As a Facilitator, I start teaching my first Desire Map Workshops (both In-Person and Virtual) from this month to help women through this process and in creating their Goals with Soul.  I truly believe in this work, and know that Desire Mapping is an absolutely life-changing experience, as it’s impacted my life on so many levels.

What do you feel your biggest challenges are now and how have these changed in recent years?
My biggest challenge is juggling my Chiropractic Practice with podcasting, blogging, creating and caring for my two young boys, while still investing time in my marriage, with friends and caring for me. It’s the challenge we all often have as Mums which is time, or feeling like we don’t have enough of it. However, I’ve been making some big life decisions to move in a healthier direction with all this, in addition to learning to say no to a lot more than I do right now. Learning how to dial down and better focus my passion is a big lesson for me right now.  

Who or what inspires and/or motivates you?
The amazing people (a lot of ‘mompreneurs’!) I’ve met in the online and podcasting world. They are truly some of the hardest working people I’ve ever met. My online colleagues are so incredibly giving, helpful and have really helped guide me through the massive learning process from the start of this journey with Mom at 41 and still continue to help me to this day. What a gift it is to be able  to connect online with so many amazing people from around the world, and meeting new people all the time who are wanting to work together to help more people in our collaborative work.

How do you manage childcare when you’re working?
Both of our boys are in full-time daycare. There is no way I could do all I do without it. I used to feel badly about this. But my work aspirations are a big part of who I am, and I need to fulfill that part of me to be the best me, and the best Mum to my two boys.

How do you ‘switch off’ when you’re not working?
Again, not the best with this one, since I try to do so much in my downtime. I’m probably the most ‘switched off’ when I’m spending time with my boys, but still guilty at times for checking my phone when I’m with them.

If money was no object, what would you do with your time?
Probably a lot of what I’m doing now but with more help. VAs in place to help with a lot of the admin stuff, creative copy and website work. And I’d get back to writing more. I miss it. Since I started the podcast, it’s taken center stage and is a medium of expression and creativity I love. But writing is still a big part of me and I would love to have more time to just sit and write for at least an hour a day.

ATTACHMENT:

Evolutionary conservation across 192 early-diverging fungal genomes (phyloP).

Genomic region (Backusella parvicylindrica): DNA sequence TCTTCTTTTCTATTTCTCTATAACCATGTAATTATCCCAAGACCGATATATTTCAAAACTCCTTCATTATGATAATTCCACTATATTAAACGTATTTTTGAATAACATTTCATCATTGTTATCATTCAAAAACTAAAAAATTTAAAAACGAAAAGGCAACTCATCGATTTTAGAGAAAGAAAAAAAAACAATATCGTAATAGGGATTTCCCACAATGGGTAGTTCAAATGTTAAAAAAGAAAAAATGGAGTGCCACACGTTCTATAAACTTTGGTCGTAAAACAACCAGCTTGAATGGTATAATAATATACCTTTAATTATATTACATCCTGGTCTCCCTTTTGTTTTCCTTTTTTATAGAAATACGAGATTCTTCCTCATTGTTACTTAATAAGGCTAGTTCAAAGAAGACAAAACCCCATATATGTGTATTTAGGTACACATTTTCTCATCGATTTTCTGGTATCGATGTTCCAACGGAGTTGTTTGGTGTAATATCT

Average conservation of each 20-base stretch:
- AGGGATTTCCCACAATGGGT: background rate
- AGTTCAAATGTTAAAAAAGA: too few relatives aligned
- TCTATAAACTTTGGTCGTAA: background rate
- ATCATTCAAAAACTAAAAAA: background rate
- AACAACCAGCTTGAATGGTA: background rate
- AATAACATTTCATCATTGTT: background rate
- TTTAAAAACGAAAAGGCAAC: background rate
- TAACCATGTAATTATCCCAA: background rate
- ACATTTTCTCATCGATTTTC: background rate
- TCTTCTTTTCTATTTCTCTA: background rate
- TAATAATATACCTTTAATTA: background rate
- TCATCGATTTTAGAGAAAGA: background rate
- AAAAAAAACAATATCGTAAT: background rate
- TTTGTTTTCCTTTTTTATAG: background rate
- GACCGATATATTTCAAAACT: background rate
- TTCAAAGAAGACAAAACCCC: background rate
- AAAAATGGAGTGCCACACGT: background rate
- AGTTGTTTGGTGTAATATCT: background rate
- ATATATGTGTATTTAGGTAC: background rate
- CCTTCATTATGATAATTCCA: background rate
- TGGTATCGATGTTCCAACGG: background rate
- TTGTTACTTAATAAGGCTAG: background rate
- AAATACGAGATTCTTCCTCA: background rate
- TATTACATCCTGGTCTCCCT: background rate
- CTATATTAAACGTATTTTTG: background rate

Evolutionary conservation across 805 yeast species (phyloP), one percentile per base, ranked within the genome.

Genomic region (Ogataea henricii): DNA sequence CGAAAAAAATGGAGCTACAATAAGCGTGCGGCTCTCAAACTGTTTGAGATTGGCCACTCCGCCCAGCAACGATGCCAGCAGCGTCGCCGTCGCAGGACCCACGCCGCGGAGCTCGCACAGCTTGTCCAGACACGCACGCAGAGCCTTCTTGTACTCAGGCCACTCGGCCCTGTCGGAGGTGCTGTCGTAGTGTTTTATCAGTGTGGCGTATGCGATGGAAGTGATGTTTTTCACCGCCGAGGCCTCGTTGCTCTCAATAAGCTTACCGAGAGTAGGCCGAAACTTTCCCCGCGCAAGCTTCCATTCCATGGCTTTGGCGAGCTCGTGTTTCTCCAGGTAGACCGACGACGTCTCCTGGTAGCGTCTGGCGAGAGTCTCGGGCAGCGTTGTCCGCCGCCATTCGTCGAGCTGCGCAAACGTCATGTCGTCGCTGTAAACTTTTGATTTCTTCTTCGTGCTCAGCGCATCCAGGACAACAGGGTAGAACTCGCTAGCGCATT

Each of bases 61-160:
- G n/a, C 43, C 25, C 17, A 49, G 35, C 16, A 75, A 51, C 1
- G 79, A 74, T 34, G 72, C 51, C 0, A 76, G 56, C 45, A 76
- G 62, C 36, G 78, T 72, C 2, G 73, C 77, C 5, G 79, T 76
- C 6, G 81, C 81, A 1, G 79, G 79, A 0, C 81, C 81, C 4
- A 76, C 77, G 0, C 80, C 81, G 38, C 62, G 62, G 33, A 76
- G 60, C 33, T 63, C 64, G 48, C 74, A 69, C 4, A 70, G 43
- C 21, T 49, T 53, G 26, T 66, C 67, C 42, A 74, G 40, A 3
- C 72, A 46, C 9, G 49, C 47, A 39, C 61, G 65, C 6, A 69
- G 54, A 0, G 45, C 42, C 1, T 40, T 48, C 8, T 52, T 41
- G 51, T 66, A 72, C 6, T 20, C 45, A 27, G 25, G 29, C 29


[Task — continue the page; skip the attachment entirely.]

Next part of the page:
If you had to describe your boys in just three words (that’s three words each!), what would you say?

Tysonfunny, smart and ENERGY
Kaihappy, crazy and fierce

And finally…

Complete the sentence: ‘I’m a Mummy Plus…’ in no more than 40 words.
….an imperfect creative woman who is striving to do her best to serve other Mums. I have such a driving force inside of me to connect with Moms, and my work with Mom at 41 feels most like Me.

You can find Karen online at Mom at 41 and on twitter @DrKarenOsburn. If you’d like to be part of the community, head over to her Facebook page where you can meet other imperfect mums from around the world and share your own stories, challenges and joys!  If you’re interested in the Desire Map workshops, Karen is running her first workshops (both in person and online) this month. Find out more and sign up now!

If you would like to take part in a Mummy/Daddy Plus interview, either leave a comment below, email me or DM me on twitter. If you’re a bit shy but know of someone else you feel is a Mummy/Daddy Plus, let me know why you think they should be interviewed and pass on their contact details so that I can get in touch.

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Amy – A Mummy Plus interview

Our last Mummy Plus interview was with Ireland’s Karen Mullen – owner of Fine Fettle cakes. Karen manages to make cakes that are as appealing to the palate as they are to the eye despite having no sugar, wheat or dairy – some of them are even stuffed full of veg and they still taste amazing! That might have something to do with her being a Naturopathic Herbalist. Go, find out more and then come back for this week’s star!

THE NEW ARRIVAL medium cover image - CopyThis week’s Mummy Plus is Amy Beeson, who has just recently released her first book, ‘The New Arrival,’ co-written with her mum, baby expert Sarah Beeson MBE, about Sarah’s experiences as a trainee nurse in 1970s London. Amy and her mum are also working on two further books commissioned by HarperCollins. The first is Sarah’s memoir of her time health visiting in rural Kent in the 1970s ‘She’s Arrived!’ and will be published 19 February 2015. The second, which will be published in 2015, has the working title ‘Your New Arrival: Learning to trust yourself and enjoy your baby.’ When she’s not writing books with her mum, Amy runs Wordsby Communications, offering clients cost effective solutions to their communications problems. As well as all of this, Amy is of course also mum to two-year old Ava.

I first saw Amy talking about her journey from the corporate world to full-time mum to author and business owner at a Story of Mum event at the Photographer’s Gallery last year but was too shy to introduce myself. Several emails later, we finally met again at one of Amy and Sarah’s book launch events in Stoke Newington and had so many questions to ask! I wanted to get to know her more and thought you might too. So, here you go…

So, you’ve just had a book published. What’s that like?
It’s surreal. I’ve dreamed of being published for most of my life. Sometimes, you feel elated and other times a bit unsure of yourself as you don’t know what to expect and aren’t sure what’s “normal” bit like having a baby really.